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All-Party Parliamentary Groups (APPG) Enterprise Forum (House of Lords) - Slides
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All-Party Parliamentary Groups (APPG) Enterprise Forum (House of Lords) - Slides


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  • 1. Supporting sustained growth in SMEs – policy approaches Professor Stephen Roper and Professor Mark Hart Enterprise Research Centre
  • 2. Introducing the Enterprise Research Centre • The Enterprise Research Centre (ERC) is an independent research centre which conducts policy relevant research on SME growth and development – launched January 2013 ( • ERC is a research partnership of Warwick Business School, Aston Business School, Imperial College Business School, Strathclyde Business School and Birmingham Business School. • £3m funding from the Economic and Social Research Council, the UK government Department for Business, Innovation and Skills, the British Bankers’ Association and the Technology Strategy Board. • Research on entrepreneurial ambition and inclination, leadership capabilities in the management teams of SMEs, the impact of diversity on SME start-up and growth, the financing of growth companies, innovation and exporting in SMEs and the role of SMEs in UK jobs growth.
  • 3. HGFs & Job Creation Re-visited UK – 2007-2010 66% 6% 1% 27% 41% 22% 22% 15% 0% 10% 20% 30% 40% 50% 60% 70% New firms Small and Larger firms – non-HGF High-Growth Firms (OECD Definition) Micro-enterprises – non-HGF Proportion of Job Creating Firms Proportion of Job Creation Source: Anyadike-Danes; Hart and Du (2013) “Firm Dynamics and Job Creation in the UK” ERC White Paper 6, April 2013.
  • 4. The problem of sustained growth • High growth small firms play a crucial role in job creation in the UK and internationally • From 2007-2010 high growth firms accounted for around 1 per cent of firms but 22 per cent of new jobs • But: – High growth is often short-lived with growth often slowing – The contribution of high growth firms to UK job creation has fallen by a third since 2005. • The UK has a sustained growth problem. How can we support sustained high-growth in our most ambitious SMEs?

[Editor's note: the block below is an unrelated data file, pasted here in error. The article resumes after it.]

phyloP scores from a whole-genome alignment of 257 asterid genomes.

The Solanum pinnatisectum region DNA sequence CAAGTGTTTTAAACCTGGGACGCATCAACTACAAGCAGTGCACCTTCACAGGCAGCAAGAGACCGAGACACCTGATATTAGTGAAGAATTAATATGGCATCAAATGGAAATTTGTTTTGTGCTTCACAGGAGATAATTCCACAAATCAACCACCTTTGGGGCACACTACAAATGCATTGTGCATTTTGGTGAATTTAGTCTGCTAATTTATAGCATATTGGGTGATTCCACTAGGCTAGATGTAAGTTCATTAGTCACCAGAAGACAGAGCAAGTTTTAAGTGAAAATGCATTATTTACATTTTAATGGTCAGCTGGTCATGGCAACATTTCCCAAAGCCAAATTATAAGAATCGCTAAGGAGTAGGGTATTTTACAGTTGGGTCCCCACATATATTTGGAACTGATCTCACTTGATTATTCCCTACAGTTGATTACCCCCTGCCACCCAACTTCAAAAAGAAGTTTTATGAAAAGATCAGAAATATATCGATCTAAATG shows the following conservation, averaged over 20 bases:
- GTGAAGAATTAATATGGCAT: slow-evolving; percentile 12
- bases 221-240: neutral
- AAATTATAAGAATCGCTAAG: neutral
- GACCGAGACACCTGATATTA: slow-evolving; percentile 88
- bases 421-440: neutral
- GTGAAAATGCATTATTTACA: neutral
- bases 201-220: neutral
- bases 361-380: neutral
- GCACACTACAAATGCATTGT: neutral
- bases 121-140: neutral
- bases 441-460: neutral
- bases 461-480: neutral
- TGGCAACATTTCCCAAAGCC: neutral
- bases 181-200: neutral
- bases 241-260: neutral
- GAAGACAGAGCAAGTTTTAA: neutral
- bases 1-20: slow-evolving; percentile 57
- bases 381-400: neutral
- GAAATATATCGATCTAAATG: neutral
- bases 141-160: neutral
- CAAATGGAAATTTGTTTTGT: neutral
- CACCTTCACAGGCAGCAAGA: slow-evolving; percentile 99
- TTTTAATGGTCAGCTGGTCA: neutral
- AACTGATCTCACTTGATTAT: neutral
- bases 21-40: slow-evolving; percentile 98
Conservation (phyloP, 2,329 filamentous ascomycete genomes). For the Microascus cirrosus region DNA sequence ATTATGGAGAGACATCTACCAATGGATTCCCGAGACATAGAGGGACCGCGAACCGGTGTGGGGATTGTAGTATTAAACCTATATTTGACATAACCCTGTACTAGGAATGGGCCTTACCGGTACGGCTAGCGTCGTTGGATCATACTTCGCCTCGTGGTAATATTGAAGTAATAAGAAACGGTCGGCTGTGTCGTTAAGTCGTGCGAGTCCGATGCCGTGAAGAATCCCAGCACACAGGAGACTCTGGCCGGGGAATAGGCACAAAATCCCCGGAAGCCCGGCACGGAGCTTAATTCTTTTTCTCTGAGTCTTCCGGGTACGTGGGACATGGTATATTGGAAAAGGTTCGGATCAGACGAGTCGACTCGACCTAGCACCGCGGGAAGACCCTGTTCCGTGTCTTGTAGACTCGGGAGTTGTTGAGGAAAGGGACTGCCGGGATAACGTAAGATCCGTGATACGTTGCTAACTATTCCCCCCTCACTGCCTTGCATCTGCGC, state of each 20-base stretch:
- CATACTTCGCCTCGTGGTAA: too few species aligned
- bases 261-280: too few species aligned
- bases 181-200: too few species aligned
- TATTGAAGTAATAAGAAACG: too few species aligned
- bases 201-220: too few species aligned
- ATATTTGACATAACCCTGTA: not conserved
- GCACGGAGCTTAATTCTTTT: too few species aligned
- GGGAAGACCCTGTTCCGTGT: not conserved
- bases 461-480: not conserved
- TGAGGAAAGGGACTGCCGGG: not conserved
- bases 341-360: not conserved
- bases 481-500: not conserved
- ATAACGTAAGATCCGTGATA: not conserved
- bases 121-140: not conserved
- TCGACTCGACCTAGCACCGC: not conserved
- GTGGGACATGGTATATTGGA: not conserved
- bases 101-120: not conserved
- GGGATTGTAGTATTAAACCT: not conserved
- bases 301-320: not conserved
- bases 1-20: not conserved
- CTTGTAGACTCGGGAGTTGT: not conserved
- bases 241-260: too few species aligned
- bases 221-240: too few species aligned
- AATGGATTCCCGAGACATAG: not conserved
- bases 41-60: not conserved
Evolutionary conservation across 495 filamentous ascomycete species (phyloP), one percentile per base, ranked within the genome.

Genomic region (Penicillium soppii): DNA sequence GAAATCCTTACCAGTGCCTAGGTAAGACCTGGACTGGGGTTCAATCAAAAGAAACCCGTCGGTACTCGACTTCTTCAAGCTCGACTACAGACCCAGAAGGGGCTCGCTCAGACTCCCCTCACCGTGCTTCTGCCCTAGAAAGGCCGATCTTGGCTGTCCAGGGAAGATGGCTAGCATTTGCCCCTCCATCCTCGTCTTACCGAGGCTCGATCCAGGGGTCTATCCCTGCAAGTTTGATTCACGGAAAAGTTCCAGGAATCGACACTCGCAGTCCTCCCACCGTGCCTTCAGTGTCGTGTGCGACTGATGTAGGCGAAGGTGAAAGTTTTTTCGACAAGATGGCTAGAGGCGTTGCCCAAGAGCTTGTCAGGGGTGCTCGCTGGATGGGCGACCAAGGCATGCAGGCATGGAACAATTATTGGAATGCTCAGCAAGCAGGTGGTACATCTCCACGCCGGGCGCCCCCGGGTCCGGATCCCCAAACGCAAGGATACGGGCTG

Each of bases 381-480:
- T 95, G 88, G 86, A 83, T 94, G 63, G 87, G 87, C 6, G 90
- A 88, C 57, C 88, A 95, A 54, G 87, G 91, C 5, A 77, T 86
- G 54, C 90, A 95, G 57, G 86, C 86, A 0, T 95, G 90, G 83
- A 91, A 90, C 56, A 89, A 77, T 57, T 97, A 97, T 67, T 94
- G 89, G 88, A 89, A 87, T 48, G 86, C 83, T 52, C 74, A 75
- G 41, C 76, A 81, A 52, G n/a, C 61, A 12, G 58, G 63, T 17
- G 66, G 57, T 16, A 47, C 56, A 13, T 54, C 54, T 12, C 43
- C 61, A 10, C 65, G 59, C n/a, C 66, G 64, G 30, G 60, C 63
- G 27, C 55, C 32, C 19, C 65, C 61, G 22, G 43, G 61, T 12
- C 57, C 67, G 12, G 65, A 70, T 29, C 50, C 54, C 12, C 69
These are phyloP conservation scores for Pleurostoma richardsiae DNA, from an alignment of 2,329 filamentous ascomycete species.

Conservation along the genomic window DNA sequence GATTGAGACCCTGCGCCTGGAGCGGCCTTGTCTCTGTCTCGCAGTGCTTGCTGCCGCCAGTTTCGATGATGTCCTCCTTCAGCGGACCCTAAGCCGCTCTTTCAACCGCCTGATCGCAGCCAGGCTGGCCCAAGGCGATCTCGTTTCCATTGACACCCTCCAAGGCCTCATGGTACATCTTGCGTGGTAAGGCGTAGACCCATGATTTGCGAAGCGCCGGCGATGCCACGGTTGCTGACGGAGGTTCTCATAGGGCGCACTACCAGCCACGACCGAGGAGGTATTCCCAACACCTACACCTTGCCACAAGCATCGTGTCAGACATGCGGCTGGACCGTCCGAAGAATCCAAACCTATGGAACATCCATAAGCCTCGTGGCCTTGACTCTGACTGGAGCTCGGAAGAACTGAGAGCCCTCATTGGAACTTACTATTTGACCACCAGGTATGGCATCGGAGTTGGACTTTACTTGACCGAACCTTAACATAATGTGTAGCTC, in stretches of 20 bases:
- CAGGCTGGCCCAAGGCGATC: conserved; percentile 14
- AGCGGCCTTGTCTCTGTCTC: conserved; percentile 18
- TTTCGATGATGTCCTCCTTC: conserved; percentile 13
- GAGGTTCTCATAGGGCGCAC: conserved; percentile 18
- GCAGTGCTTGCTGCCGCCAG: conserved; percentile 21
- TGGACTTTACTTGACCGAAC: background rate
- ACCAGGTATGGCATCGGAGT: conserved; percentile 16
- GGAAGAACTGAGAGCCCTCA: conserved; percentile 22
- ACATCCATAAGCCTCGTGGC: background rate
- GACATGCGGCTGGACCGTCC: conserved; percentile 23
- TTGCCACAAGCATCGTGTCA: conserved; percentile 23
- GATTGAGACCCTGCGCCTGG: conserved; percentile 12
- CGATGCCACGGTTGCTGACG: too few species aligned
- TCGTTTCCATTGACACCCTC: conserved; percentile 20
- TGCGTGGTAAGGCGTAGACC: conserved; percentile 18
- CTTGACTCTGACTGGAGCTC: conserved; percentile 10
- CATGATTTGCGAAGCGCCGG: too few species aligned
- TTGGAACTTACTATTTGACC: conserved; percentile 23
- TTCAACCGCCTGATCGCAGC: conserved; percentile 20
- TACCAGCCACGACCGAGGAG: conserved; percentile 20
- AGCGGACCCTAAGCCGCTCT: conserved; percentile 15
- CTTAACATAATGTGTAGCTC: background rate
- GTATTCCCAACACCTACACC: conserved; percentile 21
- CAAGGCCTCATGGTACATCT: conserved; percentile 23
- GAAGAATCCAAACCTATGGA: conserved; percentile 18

• 5. Defining the sustained growth problem… • For small firms growing rapidly from say £2m to £5m turnover the business and leadership challenges are immense • Growth means the nature of the business is transformed rapidly –this creates issues around finance, organisational structure, innovation and markets (to name just a few…) • Leadership and management demands are also transformed, with rapid growth challenging the capabilities of the owner-manager and leadership team.
  • 6. … and the solution • These dual challenges – business transformation and leadership development – define the sustained growth problem at the level of the firm. To achieve sustained growth it helps to deliver: – Support business development – Support leadership development • And, the international evidence is clear. Schemes which work in this way can deliver real benefits - 8-10 % a year increased and sustained growth • So the problem is not ‘what’ we need to deliver to support sustained growth, the question is ‘how’ we best do this in the UK.
  • 7. An example – the Dutch Growth Accelerator – 1/2 • Introduced in 2008 with the objective of supporting growth of two hundred SMEs from a turnover of approximately €2m to €20m over five years. • The GA provides a structured programme of leadership development modules, business mentoring, peer group learning sessions and leadership master- classes over five years. • Two cohorts of around 15-20 companies start once or twice a year. Firms are very carefully selected for the programme on the basis of past growth, ambition and willingness to commit to the five year duration of the programme. • The average firm participating is 5-10 years old and has turnover of around €3.6m. It has a highly ambitious Director-Manager of approximately 40 years old who has full ownership of the company.